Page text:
Top Democrats decried the decision by Kentucky Attorney General Daniel Cameron (R) to charge only one officer involved in Breonna Taylor’s shooting, and not for her death, calling it another example of the systemic injustice faced by Black Americans.

“Breonna Taylor. Breonna Taylor. Breonna Taylor,” House Speaker Nancy Pelosi (D-Calif.) interrupted as a previously planned segment on MSNBC wrapped up Wednesday afternoon. “Say her name.”

Pelosi and other congressional leaders also used the moment to call for police reform and an overhaul of the criminal justice system.

“This is wrong. Breonna Taylor’s life mattered. She deserves justice. Her family deserves justice. Unjust laws produce unjust outcomes. This must end,” Senate Minority Leader Charles E. Schumer (D-N.Y.).

The scene in Louisville after a grand jury indicts one of the officers involved in the Breonna Taylor shooting

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Sept. 23, 2020 | People in Louisville react after a grand jury decision in the case against police officers involved in the death of Breonna Taylor, who was shot by police in her apartment. (Carlos Barria/Reuters)

“The Senate must pass the Justice in Policing Act,” he added.

Republicans, meanwhile, offered few public comments. At a Wednesday evening news conference, President Trump praised Cameron as “really brilliant” and “a star.”

Trump then quoted something Cameron said at his news conference this afternoon, saying, “Justice is not often easy. It does not fit the mold of public opinion and it does not conform to shifting standards and answers only to the facts and to the law. If we simply act on emotion or outrage, there is no justice. Mob justice is not justice.”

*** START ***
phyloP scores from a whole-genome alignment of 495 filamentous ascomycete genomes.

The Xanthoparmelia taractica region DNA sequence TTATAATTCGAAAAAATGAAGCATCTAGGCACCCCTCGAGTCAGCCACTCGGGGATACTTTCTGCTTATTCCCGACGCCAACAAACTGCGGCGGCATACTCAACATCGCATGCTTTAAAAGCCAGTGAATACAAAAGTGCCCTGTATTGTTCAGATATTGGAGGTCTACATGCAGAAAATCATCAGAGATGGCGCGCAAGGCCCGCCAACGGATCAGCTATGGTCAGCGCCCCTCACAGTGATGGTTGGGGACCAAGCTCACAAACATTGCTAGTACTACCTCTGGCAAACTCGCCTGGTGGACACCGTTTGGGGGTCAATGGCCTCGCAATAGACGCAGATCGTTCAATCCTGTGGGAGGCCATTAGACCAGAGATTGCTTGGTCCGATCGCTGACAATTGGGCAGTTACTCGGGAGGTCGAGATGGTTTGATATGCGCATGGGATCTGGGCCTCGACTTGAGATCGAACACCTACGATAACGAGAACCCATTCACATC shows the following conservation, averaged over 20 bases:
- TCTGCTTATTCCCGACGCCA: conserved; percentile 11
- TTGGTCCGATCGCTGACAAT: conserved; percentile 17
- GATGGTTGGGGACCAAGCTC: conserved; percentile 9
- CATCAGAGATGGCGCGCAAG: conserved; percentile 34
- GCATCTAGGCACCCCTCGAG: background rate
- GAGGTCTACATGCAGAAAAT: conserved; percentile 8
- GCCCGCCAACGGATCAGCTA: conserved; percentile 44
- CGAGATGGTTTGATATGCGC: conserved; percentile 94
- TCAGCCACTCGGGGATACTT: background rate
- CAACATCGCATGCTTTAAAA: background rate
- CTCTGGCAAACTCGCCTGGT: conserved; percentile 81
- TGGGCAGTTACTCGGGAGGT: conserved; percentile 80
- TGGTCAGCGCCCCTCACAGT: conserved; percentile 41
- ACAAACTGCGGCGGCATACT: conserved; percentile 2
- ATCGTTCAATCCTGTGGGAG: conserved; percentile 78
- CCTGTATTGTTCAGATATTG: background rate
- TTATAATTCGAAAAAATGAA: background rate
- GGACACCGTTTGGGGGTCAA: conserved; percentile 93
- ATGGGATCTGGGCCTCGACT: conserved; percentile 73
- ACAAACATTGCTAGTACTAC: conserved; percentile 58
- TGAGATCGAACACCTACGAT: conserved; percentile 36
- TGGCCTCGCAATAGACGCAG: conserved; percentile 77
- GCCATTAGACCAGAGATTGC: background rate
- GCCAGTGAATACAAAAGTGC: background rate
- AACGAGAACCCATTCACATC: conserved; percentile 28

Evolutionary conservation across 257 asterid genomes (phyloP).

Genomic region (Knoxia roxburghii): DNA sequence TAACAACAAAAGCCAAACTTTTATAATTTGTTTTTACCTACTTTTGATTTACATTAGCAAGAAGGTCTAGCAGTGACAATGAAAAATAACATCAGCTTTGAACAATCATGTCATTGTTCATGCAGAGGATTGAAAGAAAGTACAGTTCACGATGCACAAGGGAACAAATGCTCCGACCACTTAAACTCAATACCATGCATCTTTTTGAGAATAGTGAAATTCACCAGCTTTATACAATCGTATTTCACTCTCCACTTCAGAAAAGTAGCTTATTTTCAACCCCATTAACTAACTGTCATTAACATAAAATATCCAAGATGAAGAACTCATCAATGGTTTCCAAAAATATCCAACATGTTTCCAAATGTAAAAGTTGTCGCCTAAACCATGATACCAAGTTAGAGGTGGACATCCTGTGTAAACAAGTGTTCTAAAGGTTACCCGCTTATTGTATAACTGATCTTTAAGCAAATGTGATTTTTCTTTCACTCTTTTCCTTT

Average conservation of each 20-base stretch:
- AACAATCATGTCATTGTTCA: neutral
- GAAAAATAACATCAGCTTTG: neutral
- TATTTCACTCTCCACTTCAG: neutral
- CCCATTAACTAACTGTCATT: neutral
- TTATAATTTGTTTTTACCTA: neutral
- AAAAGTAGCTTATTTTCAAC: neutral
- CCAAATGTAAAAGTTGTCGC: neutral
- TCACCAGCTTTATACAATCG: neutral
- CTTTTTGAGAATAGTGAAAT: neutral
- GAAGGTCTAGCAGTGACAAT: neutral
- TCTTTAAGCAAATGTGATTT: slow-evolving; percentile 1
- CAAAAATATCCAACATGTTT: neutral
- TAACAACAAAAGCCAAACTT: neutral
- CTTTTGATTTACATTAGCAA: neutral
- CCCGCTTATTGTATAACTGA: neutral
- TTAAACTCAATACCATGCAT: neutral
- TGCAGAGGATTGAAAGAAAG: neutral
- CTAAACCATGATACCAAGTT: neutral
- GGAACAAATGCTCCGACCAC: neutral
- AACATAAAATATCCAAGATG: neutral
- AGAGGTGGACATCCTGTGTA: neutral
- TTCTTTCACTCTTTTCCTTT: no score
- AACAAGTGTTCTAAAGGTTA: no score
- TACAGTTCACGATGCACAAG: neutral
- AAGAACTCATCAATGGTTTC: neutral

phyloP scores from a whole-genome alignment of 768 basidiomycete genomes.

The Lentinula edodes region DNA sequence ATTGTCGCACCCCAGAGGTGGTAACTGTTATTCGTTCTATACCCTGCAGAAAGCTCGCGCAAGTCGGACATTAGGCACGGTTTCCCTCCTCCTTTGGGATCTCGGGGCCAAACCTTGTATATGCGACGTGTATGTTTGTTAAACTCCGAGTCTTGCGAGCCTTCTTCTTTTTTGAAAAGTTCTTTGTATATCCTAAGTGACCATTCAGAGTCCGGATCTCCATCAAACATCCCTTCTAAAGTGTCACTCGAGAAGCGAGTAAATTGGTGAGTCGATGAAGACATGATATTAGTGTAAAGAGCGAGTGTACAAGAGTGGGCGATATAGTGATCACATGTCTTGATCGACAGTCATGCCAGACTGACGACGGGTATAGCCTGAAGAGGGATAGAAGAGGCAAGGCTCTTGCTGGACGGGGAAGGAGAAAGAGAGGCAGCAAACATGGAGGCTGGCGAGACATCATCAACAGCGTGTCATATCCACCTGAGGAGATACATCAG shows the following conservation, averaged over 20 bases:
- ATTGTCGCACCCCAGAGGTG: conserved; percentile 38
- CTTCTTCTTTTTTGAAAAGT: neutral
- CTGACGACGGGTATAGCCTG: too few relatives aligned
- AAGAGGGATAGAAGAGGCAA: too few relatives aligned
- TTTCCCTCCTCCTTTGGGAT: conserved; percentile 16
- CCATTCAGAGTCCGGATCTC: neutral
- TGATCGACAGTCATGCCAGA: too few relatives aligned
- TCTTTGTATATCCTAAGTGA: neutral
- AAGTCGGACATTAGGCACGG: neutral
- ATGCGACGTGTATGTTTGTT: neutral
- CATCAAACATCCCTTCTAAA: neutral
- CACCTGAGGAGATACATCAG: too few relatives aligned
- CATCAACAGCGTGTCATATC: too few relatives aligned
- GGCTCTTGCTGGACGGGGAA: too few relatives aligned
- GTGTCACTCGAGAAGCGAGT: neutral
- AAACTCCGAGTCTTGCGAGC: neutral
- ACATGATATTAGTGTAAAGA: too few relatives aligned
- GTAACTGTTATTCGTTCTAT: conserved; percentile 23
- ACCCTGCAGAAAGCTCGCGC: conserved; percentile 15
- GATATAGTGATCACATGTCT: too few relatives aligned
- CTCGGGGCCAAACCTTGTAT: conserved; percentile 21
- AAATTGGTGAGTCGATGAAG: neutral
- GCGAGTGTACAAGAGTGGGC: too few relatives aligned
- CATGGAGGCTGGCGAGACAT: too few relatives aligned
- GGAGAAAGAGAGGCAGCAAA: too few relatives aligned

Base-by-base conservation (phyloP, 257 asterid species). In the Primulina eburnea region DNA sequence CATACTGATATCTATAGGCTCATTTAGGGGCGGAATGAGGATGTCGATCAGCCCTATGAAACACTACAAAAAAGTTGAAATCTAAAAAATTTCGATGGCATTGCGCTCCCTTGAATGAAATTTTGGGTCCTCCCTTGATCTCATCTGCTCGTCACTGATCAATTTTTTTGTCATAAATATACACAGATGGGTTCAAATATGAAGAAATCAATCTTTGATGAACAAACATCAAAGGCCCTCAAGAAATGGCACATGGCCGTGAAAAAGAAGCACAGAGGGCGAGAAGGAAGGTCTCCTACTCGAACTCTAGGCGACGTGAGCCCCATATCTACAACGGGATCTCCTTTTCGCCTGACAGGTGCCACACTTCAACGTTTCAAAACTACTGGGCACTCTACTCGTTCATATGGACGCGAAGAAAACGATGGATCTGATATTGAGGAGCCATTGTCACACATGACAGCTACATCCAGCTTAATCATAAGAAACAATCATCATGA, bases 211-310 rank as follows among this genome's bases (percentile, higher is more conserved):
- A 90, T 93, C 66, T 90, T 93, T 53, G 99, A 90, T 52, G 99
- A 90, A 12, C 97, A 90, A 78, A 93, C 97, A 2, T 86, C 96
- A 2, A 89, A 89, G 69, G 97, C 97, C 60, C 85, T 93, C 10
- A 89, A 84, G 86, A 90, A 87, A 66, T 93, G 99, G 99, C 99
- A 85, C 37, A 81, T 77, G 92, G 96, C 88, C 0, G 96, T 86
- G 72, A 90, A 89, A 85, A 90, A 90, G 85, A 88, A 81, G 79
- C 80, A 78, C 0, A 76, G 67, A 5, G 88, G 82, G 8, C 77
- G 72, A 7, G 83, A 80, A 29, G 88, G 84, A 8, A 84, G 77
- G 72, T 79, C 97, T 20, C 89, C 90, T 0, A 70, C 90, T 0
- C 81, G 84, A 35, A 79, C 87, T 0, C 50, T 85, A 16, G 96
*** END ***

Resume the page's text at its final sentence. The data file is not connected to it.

Former vice president Joe Biden walked a different line than Trump and some of his fellow Democrats, urging reform while pleading for nonviolence in response to the decision.

Kentucky Attorney General Daniel Cameron (R) spoke about the grand jury's investigation into the death of Breonna Taylor. (Reuters)

“We know what is necessary,” he said late Wednesday, when his plane touched down in Delaware after a day of campaigning in Charlotte. “We need to start by addressing the use of excessive force, banning choke holds, and overhauling no-knock warrants. I know people are frustrated and they have a right to peacefully protest, but violence is never acceptable.”

Democratic vice-presidential nominee Kamala D. Harris, at the Capitol for an intelligence briefing Wednesday, was asked about the decision just minutes after it was announced.

“I haven’t read it fully yet, but there’s no question that Breonna Taylor and her family deserve justice yesterday, today and tomorrow,” said Harris, who said she would review the decision further.

Harris, a senator from California and former attorney general of that state, has consistently called for an investigation into Taylor’s death. In May, Harris and Rep. Lucy McBath (D-Ga.) penned a letter to Assistant Attorney General Eric S. Dreiband demanding that the Justice Department pursue an independent investigation into the killing and whether the Louisville police department has engaged in a pattern or practice of constitutional violations.

In August, Harris tweeted: “We must keep saying her name and demanding justice because the police who killed her still have not been charged.”

Harris often mentions Taylor’s name during campaign events, particularly when asked about policing reform and the importance of abolishing chokeholds and no-knock warrants.